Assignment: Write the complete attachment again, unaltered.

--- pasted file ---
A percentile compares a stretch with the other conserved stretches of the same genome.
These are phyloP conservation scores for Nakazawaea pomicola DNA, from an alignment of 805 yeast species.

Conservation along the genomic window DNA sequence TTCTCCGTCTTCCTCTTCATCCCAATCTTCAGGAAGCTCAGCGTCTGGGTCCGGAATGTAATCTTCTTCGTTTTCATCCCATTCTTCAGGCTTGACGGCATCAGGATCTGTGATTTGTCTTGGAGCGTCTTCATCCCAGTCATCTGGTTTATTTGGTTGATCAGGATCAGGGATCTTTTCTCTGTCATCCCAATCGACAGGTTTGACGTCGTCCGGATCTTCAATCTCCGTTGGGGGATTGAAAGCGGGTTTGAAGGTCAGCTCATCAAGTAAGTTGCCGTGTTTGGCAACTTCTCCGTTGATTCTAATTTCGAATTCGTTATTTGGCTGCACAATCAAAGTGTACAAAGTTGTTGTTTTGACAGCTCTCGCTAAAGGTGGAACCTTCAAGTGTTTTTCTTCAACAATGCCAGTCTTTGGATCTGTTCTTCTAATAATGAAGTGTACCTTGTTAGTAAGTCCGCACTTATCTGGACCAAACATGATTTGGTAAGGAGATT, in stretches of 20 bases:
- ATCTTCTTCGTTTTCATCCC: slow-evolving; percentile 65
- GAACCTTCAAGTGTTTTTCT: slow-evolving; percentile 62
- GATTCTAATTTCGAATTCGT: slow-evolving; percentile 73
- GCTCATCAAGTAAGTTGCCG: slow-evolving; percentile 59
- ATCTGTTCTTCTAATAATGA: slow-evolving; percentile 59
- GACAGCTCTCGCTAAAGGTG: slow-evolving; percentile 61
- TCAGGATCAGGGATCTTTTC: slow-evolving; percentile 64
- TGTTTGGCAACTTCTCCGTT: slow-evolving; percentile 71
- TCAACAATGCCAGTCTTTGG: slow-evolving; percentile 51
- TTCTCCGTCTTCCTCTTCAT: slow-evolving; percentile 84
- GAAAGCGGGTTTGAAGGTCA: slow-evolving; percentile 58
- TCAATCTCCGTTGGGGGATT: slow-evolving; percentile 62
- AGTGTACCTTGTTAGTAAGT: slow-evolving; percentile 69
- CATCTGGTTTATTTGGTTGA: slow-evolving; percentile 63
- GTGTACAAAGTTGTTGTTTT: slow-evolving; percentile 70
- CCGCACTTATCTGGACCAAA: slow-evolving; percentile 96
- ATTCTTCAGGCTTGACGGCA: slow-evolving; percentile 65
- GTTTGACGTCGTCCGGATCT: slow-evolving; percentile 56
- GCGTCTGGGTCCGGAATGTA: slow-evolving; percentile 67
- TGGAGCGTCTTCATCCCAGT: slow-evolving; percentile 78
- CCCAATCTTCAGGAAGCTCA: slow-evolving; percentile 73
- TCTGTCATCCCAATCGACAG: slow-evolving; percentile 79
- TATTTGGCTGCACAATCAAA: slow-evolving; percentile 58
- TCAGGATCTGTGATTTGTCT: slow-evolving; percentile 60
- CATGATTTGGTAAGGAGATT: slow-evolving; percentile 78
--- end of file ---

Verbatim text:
A percentile compares a stretch with the other conserved stretches of the same genome.
These are phyloP conservation scores for Nakazawaea pomicola DNA, from an alignment of 805 yeast species.

Conservation along the genomic window DNA sequence TTCTCCGTCTTCCTCTTCATCCCAATCTTCAGGAAGCTCAGCGTCTGGGTCCGGAATGTAATCTTCTTCGTTTTCATCCCATTCTTCAGGCTTGACGGCATCAGGATCTGTGATTTGTCTTGGAGCGTCTTCATCCCAGTCATCTGGTTTATTTGGTTGATCAGGATCAGGGATCTTTTCTCTGTCATCCCAATCGACAGGTTTGACGTCGTCCGGATCTTCAATCTCCGTTGGGGGATTGAAAGCGGGTTTGAAGGTCAGCTCATCAAGTAAGTTGCCGTGTTTGGCAACTTCTCCGTTGATTCTAATTTCGAATTCGTTATTTGGCTGCACAATCAAAGTGTACAAAGTTGTTGTTTTGACAGCTCTCGCTAAAGGTGGAACCTTCAAGTGTTTTTCTTCAACAATGCCAGTCTTTGGATCTGTTCTTCTAATAATGAAGTGTACCTTGTTAGTAAGTCCGCACTTATCTGGACCAAACATGATTTGGTAAGGAGATT, in stretches of 20 bases:
- ATCTTCTTCGTTTTCATCCC: slow-evolving; percentile 65
- GAACCTTCAAGTGTTTTTCT: slow-evolving; percentile 62
- GATTCTAATTTCGAATTCGT: slow-evolving; percentile 73
- GCTCATCAAGTAAGTTGCCG: slow-evolving; percentile 59
- ATCTGTTCTTCTAATAATGA: slow-evolving; percentile 59
- GACAGCTCTCGCTAAAGGTG: slow-evolving; percentile 61
- TCAGGATCAGGGATCTTTTC: slow-evolving; percentile 64
- TGTTTGGCAACTTCTCCGTT: slow-evolving; percentile 71
- TCAACAATGCCAGTCTTTGG: slow-evolving; percentile 51
- TTCTCCGTCTTCCTCTTCAT: slow-evolving; percentile 84
- GAAAGCGGGTTTGAAGGTCA: slow-evolving; percentile 58
- TCAATCTCCGTTGGGGGATT: slow-evolving; percentile 62
- AGTGTACCTTGTTAGTAAGT: slow-evolving; percentile 69
- CATCTGGTTTATTTGGTTGA: slow-evolving; percentile 63
- GTGTACAAAGTTGTTGTTTT: slow-evolving; percentile 70
- CCGCACTTATCTGGACCAAA: slow-evolving; percentile 96
- ATTCTTCAGGCTTGACGGCA: slow-evolving; percentile 65
- GTTTGACGTCGTCCGGATCT: slow-evolving; percentile 56
- GCGTCTGGGTCCGGAATGTA: slow-evolving; percentile 67
- TGGAGCGTCTTCATCCCAGT: slow-evolving; percentile 78
- CCCAATCTTCAGGAAGCTCA: slow-evolving; percentile 73
- TCTGTCATCCCAATCGACAG: slow-evolving; percentile 79
- TATTTGGCTGCACAATCAAA: slow-evolving; percentile 58
- TCAGGATCTGTGATTTGTCT: slow-evolving; percentile 60
- CATGATTTGGTAAGGAGATT: slow-evolving; percentile 78